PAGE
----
• Alameda Electric Power Plant (demolished) - Alameda CA
    This sub-station of the Municipal Power and Light System of the City of Alameda was constructed with the aid of the Public Works Administration (PWA). The exact date is unknown to us. The old power plant has been demolished and replaced by a housing complex (c. 1970s).  Two auxiliary buildings remain, which appear to be empty and unused.  One can be seen to the left of the former power plant in the photos from the 1930s.
  • Central Electrical Substation (former) - Alameda CA
    The Public Works Administration (PWA) funded the central electric substation for the City of Alameda, which has its own municipal electric power system.  It cost over $200,000, a considerable sum at the time.  It also served as the central fire alarm switching center for the city. It is a steel-reinforced concrete building in Moderne style, rather narrow and high.  It has two large plaques on the front, one honoring the city's board of public works and one the PWA (which was originally called the Federal Emergency Administration of Public Works).   Short & Stanley-Brown (1939) provide more detail about what the building...
  • High Street Bridge - Alameda CA and Oakland CA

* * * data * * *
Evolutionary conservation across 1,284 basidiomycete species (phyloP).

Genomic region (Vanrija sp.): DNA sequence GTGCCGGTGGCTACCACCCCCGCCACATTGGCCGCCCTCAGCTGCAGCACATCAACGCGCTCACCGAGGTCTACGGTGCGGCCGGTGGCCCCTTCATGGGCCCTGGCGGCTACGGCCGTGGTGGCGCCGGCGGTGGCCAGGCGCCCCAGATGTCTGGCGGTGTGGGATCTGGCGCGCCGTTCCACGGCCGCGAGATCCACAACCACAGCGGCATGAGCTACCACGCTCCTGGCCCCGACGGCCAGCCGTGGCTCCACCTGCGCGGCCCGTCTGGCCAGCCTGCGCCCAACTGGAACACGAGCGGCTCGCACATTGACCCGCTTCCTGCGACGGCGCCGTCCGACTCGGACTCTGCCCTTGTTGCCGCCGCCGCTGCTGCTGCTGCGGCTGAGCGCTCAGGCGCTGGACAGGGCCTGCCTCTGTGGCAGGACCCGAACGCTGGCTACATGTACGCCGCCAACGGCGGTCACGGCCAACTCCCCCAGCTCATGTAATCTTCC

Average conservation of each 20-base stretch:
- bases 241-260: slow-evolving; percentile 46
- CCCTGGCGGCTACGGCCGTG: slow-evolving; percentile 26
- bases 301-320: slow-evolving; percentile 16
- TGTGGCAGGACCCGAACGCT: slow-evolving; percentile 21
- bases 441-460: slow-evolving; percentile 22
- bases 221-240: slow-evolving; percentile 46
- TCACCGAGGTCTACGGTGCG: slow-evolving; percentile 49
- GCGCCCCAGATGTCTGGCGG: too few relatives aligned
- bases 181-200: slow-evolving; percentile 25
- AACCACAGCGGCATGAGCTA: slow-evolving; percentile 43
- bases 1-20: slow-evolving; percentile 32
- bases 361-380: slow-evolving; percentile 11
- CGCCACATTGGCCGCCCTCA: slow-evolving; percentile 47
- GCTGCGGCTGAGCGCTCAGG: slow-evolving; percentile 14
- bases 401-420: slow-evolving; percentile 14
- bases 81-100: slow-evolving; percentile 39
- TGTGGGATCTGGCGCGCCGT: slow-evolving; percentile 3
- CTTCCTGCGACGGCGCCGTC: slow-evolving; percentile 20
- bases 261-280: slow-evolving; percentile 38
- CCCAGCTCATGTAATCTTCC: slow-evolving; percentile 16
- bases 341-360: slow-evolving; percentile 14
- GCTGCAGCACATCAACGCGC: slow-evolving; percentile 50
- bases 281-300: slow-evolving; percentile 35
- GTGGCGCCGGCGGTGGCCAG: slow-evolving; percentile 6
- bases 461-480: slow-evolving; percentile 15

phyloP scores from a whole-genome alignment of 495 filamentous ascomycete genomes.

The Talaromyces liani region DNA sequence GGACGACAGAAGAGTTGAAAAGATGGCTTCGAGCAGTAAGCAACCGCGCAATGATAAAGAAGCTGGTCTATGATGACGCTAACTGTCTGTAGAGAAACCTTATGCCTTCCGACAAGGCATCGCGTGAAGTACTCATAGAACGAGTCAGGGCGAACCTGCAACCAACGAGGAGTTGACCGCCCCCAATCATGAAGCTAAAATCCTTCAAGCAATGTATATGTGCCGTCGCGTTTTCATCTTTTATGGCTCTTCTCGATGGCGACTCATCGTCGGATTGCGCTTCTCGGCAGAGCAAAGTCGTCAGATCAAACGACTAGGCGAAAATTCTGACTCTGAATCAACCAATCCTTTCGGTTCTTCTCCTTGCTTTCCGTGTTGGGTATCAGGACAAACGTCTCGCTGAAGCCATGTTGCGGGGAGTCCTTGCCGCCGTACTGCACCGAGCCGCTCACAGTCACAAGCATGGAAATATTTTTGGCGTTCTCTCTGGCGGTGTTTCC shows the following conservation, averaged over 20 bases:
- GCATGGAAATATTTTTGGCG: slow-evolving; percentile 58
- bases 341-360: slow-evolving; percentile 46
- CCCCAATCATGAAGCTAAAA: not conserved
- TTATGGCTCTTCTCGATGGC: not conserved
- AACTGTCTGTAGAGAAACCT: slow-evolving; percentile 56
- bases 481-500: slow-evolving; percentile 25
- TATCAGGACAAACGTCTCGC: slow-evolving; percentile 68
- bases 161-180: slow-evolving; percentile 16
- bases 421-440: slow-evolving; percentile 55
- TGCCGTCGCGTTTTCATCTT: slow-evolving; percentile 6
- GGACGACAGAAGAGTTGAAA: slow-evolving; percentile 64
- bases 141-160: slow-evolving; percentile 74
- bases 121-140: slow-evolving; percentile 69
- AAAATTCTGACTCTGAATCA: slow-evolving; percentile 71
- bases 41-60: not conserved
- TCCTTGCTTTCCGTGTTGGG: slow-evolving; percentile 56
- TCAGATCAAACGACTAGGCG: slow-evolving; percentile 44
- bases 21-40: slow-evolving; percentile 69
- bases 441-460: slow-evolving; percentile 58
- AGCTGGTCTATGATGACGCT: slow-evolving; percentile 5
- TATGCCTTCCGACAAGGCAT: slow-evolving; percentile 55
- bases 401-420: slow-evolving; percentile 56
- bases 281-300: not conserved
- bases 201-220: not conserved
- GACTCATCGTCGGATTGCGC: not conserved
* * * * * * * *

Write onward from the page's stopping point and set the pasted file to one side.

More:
The High Street bridge crosses the Oakland Estuary to link up the cities of Oakland and Alameda near the south end of the later.  Alameda was originally a peninsula connected to Oakland, but a cut was made to extend the estuary in 1902 and improve tidal circulation. The two cities are now linked by bridges and tunnels. The High Street Bridge was built jointly by the federal government and Alameda County, with funding from the Public Works Administration (PWA). It is a double leaf bascule draw bridge that cost $750,000 to build and was completed in 1939.  
  • Park Street Bridge - Alameda CA and Oakland CA
    The Park Street Bridge across the Oakland Estuary was built to connect the cities of Alameda and Oakland.  The Park Street approach is on the Alameda side; from Oakland the approach is from 29th Street. The bridge was funded by the Public Works Administration (PWA) when it was still called the Federal Emergency Administration of Public Works and completed in 1935. It is a bascule-type drawbridge to allow ships to pass beneath (rarely used today); the operator sat in the small tower on the east end of the bridge.   The construction is riveted steel girder, cantilever style, done by MacDonald and...
  • West End Public Library - Alameda CA
    The Public Works Administration (PWA) funded the construction of the Free Public Library building on Santa Clara Street, near Webster, in the city of Alameda. The project cost a total of $32,826 and was completed in July 1936.  There is a cornerstone with the date 1936 but not credit to the PWA (but there may be a plaque inside). The building is reinforced concrete, designed to withstand earthquakes, and the design, by Carl Werner, is Renaissance Revival, which was quite popular in the early 20th century – though the red tile roof evokes Mission Revival architecture of the interwar period.  The interior...